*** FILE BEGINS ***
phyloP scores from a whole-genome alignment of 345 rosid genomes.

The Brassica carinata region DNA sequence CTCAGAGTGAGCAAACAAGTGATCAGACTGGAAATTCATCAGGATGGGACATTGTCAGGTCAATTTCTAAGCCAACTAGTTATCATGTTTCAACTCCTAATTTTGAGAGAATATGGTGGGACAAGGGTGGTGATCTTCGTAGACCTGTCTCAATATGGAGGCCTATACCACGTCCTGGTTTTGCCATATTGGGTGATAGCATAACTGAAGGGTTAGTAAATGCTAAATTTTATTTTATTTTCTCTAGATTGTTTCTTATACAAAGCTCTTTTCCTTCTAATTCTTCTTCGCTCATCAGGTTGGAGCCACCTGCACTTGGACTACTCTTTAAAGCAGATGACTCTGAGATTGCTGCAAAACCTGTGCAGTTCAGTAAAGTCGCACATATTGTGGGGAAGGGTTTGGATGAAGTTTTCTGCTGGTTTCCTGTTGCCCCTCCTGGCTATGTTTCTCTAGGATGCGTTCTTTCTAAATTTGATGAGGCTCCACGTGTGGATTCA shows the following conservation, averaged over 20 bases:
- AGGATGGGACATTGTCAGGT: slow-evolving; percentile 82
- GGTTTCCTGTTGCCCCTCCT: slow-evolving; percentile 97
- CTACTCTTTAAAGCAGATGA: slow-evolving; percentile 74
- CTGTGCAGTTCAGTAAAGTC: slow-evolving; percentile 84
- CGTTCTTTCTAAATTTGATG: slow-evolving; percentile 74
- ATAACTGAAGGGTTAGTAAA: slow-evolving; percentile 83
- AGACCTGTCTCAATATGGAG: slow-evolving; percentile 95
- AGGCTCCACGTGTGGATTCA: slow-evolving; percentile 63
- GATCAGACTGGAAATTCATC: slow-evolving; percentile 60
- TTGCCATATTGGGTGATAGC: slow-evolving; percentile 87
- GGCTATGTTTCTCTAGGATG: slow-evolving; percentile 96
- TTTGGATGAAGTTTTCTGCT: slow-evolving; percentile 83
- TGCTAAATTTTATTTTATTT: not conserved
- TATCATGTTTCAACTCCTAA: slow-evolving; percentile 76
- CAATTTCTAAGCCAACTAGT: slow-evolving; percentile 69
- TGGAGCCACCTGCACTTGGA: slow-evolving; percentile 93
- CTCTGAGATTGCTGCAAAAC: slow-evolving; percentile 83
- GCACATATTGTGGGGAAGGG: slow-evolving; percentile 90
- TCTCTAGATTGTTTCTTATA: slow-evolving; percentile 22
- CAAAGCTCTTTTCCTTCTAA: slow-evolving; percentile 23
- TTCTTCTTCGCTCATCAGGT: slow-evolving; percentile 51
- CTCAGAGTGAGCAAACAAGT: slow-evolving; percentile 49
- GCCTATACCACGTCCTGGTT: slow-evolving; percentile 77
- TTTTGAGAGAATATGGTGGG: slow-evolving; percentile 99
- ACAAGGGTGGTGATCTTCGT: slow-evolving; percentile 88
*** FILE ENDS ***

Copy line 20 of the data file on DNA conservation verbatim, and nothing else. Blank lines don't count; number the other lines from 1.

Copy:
- GCACATATTGTGGGGAAGGG: slow-evolving; percentile 90